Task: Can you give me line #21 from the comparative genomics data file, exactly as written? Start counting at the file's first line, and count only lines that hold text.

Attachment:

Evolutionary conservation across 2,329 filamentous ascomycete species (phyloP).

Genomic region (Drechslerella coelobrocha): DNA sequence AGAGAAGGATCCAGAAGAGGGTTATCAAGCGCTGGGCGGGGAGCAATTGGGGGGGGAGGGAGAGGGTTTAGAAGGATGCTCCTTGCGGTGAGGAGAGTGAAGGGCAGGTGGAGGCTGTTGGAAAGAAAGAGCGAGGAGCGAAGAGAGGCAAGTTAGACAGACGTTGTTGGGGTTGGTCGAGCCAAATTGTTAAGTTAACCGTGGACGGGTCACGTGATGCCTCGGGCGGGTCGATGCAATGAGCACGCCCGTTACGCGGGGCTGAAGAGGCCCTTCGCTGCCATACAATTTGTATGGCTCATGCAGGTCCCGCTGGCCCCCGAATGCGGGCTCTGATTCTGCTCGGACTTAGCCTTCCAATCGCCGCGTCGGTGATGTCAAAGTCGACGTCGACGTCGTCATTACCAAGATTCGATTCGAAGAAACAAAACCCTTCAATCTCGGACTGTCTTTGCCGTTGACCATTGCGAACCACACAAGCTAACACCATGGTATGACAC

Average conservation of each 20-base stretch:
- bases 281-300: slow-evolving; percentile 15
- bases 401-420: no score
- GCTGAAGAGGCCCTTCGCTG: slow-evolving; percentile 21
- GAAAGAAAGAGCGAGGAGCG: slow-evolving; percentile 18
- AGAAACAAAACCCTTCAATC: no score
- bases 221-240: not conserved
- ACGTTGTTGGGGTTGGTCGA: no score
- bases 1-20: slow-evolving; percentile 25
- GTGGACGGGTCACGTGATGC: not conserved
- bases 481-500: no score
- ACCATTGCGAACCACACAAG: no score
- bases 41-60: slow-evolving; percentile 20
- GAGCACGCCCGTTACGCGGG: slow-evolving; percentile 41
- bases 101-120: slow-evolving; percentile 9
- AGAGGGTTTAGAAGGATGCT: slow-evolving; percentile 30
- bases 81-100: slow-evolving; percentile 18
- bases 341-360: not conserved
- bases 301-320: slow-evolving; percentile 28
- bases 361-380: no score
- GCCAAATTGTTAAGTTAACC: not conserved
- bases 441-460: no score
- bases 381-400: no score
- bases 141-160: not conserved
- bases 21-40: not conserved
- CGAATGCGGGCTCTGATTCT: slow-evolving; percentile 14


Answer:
- bases 301-320: slow-evolving; percentile 28